Cabrillo Theater

319 Horton Plaza,
San Diego, CA 92101

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Originally opened March 1, 1915, the Cabrillo Theater was located on the South side of Horton Paza. In the early-1970’s it was operated by Pussycat Theatres, who also operated the adjacent Plaza Theatre. It was demolished in 1982 to make way for the new Horton Plaza.

Contributed by Lost Memory

Recent comments (view all 9 comments)

KJB2012
KJB2012 on July 27, 2007 at 10:55 am

Great photos. I remember seeing the outside of this theatre in the early 1980s when they had a neon marquee. But in the early days they had a classy front.

danwhitehead1
danwhitehead1 on November 7, 2007 at 8:11 am

I learned to run the booth in this house in November of 1972 and stayed in the business ‘til December of 2000. It was then leased by Walnut Properties/Pussycat Theatres who held it 'til it was closed and demolished for the new Horton Plaza (they also had the Plaza Theatre which was immediately next door and, I believe, was earlier called the Owl). In 1972 they were running it as a grindhouse; three featrues that changed twice a week for .99 cents admission. It opened at 9:30A and ran 'til 5:30A. The janitors had four hours to clean the place and then it was back on screen. They later changed to first and second run movies with two features and the operating hours changed from 'noon to 5:00A and then 'noon to midnight. The projector heads were the original Simplex XL (with pure white interior and black crinkle finish), the sound heads were RCA MI-9030, the lamphouses were Peerless Magnarc, the rectifiers were McColpin-Christie selenium stack types, the sound system was a tube-driven RCA PG-230, the splicer was a Griswold R-2, the rewinder was a Golde and there was a Clint Phare cue scriber. This was a house which I was lucky enough to be able to explore from roof to basement (the Balboa, just down the street, was another). Though they’re cut off in the old photos, there were three floors of offices above the theatre. There was an old Civil Defense room in the basement which still had some ancient Civil Defense rations in it (biscuit, anyone?). There were boxes and boxes of stills and one-sheets going back who knew how far. The booth ran the classic way with the 2000’ reel changeover system ‘til we installed Xetron Maxi-7 automation and Christie xenon lamphouses some time in 1979 or 1980, and then it ran with 6000’ reels and changed over and did the show start/end cycles automatically. That beautiful arch seen in those old photos was covered up by the time I came along, but you could still see remnants of it if you climed through a crawl space found in the ceiling of a storeroom outside the office and across from the men’s room. There was an old fuse box in the basement marked “organ feeder”, but I’ve never found any mention of an organ being installed in this house. This theatre taught me my trade and I’ve never forgotten it.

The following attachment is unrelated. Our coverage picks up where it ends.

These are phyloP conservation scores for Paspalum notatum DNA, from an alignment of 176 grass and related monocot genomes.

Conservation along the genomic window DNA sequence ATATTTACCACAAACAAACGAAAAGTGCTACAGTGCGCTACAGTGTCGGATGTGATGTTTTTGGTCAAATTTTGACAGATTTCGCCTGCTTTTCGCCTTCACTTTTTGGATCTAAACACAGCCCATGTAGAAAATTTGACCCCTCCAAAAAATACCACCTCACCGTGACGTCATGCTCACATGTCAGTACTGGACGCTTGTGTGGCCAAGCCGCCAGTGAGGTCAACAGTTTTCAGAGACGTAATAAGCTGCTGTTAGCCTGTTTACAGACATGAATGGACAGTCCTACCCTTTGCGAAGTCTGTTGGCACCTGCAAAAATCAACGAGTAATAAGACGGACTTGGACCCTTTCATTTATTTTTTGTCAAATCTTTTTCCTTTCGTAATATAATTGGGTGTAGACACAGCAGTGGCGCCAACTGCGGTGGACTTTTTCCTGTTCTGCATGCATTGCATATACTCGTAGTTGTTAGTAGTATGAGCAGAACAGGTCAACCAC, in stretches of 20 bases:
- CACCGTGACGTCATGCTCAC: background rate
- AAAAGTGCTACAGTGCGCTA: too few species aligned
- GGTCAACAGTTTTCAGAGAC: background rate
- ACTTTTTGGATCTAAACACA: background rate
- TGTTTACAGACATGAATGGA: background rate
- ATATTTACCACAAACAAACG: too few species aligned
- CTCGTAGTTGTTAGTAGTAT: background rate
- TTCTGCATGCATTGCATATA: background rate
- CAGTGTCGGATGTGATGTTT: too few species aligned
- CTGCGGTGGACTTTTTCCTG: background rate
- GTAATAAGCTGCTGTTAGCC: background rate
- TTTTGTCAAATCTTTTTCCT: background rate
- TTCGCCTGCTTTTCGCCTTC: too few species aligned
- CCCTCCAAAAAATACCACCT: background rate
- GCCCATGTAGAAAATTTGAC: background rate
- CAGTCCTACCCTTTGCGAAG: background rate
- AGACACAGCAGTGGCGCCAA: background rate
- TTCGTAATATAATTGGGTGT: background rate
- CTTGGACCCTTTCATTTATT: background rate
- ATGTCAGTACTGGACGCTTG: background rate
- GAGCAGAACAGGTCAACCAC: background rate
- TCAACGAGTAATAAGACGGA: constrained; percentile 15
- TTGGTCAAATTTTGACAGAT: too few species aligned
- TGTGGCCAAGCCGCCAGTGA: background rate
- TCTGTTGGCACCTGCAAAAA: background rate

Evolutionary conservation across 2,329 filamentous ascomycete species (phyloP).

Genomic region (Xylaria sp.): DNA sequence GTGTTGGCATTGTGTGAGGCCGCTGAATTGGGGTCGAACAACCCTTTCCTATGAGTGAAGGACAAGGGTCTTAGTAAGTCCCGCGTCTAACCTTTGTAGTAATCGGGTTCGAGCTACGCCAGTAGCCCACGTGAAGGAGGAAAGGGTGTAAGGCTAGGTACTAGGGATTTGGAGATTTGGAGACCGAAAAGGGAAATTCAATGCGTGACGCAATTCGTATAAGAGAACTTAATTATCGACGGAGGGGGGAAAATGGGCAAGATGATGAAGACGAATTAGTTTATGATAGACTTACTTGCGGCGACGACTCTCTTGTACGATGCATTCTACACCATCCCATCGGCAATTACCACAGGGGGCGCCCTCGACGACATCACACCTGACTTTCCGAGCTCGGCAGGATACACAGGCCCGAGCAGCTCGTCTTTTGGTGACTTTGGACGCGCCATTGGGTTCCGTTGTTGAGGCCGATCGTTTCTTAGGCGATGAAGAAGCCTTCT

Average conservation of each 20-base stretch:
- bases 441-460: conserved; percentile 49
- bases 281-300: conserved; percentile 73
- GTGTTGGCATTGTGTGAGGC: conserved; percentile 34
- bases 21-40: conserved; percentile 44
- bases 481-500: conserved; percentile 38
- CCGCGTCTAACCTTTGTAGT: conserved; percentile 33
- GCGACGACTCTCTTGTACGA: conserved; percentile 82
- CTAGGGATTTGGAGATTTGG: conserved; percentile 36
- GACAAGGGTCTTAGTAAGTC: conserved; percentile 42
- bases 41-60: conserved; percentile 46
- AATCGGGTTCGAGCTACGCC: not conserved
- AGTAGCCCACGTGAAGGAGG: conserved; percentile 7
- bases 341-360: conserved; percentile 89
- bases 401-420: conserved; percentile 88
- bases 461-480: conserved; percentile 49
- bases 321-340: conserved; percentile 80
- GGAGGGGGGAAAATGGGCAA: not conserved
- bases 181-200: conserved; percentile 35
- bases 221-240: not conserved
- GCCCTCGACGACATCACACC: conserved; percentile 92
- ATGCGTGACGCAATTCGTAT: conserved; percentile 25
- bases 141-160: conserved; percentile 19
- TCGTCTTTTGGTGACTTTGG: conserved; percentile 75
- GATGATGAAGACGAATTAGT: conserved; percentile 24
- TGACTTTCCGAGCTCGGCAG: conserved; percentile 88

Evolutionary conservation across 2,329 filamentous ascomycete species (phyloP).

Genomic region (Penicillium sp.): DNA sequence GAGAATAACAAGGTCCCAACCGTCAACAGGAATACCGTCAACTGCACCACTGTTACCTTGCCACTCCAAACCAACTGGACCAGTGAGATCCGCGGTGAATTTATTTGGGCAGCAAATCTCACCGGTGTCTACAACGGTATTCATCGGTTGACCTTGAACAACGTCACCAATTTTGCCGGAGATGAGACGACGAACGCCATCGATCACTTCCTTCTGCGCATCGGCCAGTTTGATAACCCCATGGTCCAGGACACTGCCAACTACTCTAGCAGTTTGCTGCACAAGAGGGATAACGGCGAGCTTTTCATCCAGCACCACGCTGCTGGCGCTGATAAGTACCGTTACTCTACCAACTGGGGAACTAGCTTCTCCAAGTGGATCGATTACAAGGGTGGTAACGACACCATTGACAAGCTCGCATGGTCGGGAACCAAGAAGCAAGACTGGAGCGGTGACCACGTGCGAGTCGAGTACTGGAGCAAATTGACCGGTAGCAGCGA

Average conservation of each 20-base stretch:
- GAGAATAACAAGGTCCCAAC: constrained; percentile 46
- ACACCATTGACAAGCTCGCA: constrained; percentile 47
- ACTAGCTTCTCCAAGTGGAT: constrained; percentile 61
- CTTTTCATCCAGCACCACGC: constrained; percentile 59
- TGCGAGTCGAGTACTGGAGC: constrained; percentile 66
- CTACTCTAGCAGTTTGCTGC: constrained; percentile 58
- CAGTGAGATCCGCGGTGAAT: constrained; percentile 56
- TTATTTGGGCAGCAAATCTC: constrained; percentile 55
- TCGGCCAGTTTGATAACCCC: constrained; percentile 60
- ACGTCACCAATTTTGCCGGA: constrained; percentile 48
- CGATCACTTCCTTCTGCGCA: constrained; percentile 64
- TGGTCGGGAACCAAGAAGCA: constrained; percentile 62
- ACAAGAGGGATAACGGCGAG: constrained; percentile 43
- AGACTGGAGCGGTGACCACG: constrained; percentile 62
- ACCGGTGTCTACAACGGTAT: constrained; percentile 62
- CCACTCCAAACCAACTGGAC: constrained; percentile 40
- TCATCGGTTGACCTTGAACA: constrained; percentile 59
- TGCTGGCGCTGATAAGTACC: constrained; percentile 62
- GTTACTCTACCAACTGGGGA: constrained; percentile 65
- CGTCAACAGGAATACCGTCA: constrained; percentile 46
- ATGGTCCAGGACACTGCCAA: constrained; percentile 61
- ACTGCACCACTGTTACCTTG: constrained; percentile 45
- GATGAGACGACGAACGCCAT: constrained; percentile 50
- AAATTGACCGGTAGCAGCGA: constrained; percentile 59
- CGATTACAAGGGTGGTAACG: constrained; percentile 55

JayAllenSanford
JayAllenSanford on March 31, 2008 at 5:40 pm

The San Diego Reader has compiled all its articles about former Cabrillo operators Walnut Properties onto one webpage, along with around 100 graphics and photos that never appeared in ANY of the published versions. Also included is a Pussycat Theatre mini-history, updates on various Walnut-related lawsuits, etc, as well as a bunch of vintage Cabrillo newspaper ads.

View link

kencmcintyre
kencmcintyre on March 21, 2009 at 6:40 pm

This is supposed to be the Cabrillo in San Diego, around 1938, but I have my doubts as it doesn’t resemble the other photos:
http://tinyurl.com/cyfv56

danwhitehead1
danwhitehead1 on March 22, 2009 at 7:10 am

Yes, that’s the cabrillo.

danwhitehead1
danwhitehead1 on August 12, 2010 at 5:44 pm

Even though it’s been gone for 28 years, it’s still stange to me that what was once Plaza Street is now a sidewalk. Just as a bit of useless trivia, Plaza Street, in the early ‘70s, was a one-way street going east to west (4th to 3rd). It was later reversed to make circling the Plaza a bit more difficult. As I say, useless trivia to any who weren’t there then.

rivest266
rivest266 on April 1, 2012 at 12:33 pm

This opened on March 1st, 1915. Ad in photo section.

Joe Vogel
Joe Vogel on February 20, 2014 at 3:26 pm

Walter S. Keller was the architect of the Cabrillo Theatre, according to Southwest Contractor & Manufacturer of November 7, 1914. The construction permit had just been issued to contractors Armstrong & Peffley. Loupy & Pignot were the owners of the project.

Keller was also the architect of the adjacent Plaza Theatre, according to his page at ArchitectDB.

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